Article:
Unpaid caregivers provide by far the majority of long-term services and supports received by persons with disabilities of all ages. The economic value of family caregiving was estimated at $450 billion in 2009 by the AARP Public Policy Institute.
When this estimate was made, caregivers provided an average of 18.4 hours of care per week, or over 950 hours per year. When one looks at these numbers, you realize that this is a half-time job without pay.
What does $450 billion mean? In a more meaningful context this means more than $1,500 for every person in the United States.
Unpaid caregiving is a part of the ‘informal economy’. This has financial consequences for caregivers. Among them may be a decision to cut work hours to part-time, declining promotions because of longer hours or passing up training opportunities requiring travel.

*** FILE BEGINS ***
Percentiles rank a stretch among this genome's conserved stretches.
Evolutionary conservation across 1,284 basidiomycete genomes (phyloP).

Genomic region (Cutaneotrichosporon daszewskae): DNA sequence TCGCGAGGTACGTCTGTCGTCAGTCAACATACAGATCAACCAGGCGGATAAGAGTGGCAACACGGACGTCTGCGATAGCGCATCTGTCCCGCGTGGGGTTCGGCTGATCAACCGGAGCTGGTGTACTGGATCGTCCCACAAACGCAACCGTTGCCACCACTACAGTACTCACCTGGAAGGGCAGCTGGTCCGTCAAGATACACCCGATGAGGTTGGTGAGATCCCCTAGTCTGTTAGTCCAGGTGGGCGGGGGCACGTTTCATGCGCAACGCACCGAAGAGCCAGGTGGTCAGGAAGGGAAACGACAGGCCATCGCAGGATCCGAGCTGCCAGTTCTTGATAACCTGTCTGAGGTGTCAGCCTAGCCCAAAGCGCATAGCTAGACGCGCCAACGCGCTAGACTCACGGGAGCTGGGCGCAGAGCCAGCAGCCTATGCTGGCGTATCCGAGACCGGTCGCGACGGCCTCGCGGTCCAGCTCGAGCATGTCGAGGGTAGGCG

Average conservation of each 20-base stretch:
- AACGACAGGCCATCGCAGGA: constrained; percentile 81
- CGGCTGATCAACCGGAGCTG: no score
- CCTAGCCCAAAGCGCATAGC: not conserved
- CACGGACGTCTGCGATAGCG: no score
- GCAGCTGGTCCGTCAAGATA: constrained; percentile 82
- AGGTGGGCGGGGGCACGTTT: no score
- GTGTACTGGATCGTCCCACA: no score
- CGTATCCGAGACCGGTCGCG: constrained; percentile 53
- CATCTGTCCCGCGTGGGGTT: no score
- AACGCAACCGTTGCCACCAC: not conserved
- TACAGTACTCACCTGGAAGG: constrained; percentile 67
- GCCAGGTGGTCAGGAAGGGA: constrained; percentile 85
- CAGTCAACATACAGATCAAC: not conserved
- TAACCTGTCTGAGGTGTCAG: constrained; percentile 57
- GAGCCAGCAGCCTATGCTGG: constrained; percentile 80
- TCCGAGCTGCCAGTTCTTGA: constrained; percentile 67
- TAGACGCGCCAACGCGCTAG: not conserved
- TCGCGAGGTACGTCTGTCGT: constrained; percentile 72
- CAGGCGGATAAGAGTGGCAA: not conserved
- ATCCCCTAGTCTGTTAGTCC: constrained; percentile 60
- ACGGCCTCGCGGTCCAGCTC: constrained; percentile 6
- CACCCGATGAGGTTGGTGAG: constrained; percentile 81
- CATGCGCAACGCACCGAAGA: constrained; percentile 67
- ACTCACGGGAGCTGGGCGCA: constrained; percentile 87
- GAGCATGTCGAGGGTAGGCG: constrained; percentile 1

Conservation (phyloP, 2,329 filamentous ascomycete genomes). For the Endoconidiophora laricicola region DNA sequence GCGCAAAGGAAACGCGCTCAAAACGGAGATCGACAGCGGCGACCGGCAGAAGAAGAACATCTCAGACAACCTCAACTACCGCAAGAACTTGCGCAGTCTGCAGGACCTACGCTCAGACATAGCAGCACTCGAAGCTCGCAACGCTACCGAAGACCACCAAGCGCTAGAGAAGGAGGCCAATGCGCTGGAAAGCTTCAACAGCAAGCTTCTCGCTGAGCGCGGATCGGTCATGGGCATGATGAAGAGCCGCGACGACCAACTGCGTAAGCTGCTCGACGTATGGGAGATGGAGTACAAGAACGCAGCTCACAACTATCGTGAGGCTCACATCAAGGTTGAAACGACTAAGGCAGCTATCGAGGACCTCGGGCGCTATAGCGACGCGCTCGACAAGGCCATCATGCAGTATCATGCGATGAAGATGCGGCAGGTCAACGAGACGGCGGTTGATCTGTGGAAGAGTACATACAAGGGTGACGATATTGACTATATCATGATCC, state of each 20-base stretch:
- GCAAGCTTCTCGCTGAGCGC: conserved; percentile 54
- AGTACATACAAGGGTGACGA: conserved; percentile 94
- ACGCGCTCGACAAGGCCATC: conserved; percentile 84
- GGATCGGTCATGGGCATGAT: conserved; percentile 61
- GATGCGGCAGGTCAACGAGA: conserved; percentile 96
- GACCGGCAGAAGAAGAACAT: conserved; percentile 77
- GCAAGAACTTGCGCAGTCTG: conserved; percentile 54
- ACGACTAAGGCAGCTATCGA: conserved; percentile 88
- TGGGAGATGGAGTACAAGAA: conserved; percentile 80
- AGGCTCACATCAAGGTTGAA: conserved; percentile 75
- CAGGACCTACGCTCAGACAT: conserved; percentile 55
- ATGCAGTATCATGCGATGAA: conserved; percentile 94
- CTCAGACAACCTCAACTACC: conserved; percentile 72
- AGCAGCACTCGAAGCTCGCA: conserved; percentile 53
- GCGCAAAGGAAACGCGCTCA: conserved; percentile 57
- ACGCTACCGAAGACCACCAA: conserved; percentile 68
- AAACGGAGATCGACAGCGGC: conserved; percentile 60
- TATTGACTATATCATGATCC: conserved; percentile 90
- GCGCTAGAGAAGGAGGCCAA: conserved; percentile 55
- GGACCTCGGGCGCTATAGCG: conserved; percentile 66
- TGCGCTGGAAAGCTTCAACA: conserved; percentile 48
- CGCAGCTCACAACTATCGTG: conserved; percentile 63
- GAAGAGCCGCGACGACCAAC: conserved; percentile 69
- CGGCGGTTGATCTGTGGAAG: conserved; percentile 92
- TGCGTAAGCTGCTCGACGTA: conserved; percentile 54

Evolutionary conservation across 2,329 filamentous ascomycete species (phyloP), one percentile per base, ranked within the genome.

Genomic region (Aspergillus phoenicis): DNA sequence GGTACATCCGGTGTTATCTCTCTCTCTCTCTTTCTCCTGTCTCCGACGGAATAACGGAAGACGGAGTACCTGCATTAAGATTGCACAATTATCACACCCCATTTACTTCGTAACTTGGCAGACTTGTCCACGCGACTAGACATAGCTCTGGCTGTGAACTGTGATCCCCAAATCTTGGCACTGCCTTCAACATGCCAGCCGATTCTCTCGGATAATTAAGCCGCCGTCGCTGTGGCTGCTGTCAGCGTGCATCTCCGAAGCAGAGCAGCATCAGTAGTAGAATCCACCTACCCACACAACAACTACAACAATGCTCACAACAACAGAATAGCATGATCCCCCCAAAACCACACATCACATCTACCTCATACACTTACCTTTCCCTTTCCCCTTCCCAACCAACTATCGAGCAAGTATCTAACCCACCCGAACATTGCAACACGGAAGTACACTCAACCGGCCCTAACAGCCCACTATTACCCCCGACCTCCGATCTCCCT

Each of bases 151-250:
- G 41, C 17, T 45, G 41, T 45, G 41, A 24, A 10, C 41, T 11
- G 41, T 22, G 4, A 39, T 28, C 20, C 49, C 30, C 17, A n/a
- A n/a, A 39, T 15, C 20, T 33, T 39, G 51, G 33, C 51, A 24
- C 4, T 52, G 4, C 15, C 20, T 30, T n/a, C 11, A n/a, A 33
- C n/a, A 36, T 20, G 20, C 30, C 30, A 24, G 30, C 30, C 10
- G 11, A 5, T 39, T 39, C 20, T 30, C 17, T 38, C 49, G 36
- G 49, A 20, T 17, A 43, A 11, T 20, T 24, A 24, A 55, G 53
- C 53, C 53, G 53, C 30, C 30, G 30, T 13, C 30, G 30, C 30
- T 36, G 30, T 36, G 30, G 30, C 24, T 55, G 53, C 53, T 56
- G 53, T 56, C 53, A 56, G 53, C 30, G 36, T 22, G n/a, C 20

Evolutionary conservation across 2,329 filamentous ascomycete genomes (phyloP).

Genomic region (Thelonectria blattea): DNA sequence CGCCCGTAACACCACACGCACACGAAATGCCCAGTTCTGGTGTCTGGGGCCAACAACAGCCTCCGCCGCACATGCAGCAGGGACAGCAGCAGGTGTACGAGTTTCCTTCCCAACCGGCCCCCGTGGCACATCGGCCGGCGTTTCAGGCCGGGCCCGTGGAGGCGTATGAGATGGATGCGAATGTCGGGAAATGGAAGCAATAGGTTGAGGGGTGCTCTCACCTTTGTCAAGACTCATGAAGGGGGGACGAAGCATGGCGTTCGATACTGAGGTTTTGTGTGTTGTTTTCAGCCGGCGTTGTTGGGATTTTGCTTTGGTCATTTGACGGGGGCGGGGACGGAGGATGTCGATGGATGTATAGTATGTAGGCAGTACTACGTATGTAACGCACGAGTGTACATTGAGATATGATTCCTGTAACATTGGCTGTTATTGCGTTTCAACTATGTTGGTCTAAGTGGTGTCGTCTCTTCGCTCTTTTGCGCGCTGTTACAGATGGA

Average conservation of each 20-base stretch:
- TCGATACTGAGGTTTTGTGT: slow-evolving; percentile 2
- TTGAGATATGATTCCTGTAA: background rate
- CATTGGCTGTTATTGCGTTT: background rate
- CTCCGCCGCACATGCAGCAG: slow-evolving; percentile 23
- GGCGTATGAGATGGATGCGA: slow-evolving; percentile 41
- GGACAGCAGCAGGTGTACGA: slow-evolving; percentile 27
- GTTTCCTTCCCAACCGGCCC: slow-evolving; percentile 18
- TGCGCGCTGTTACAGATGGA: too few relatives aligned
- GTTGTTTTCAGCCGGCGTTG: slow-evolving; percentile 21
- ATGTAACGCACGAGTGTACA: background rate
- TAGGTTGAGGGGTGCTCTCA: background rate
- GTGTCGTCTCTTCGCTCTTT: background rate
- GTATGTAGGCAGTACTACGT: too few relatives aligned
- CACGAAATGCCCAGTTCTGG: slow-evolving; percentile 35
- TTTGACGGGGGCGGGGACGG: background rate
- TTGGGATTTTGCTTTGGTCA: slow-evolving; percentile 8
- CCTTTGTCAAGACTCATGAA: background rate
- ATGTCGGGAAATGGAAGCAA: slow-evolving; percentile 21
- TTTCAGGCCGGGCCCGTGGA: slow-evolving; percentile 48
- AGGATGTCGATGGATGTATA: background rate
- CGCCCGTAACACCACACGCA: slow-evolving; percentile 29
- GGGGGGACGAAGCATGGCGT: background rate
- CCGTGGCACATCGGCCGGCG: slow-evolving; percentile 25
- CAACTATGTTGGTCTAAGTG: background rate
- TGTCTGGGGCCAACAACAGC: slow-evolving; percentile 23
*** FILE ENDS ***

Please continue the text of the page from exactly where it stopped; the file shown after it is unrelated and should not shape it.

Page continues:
There are subtle financial consequences, too. Among them are lost opportunities for compound returns on 401(k) matching contributions, and a reduction in savings and investments.
The Women’s Institute for a Secure Retirement has an online publication, ‘Caregivers: Care for Yourself While Caring for Others’. The website for access is www.wiserwomen.org. It’s a good resource for caregivers, women or men, to help work through some of the financial decisions of caregiving.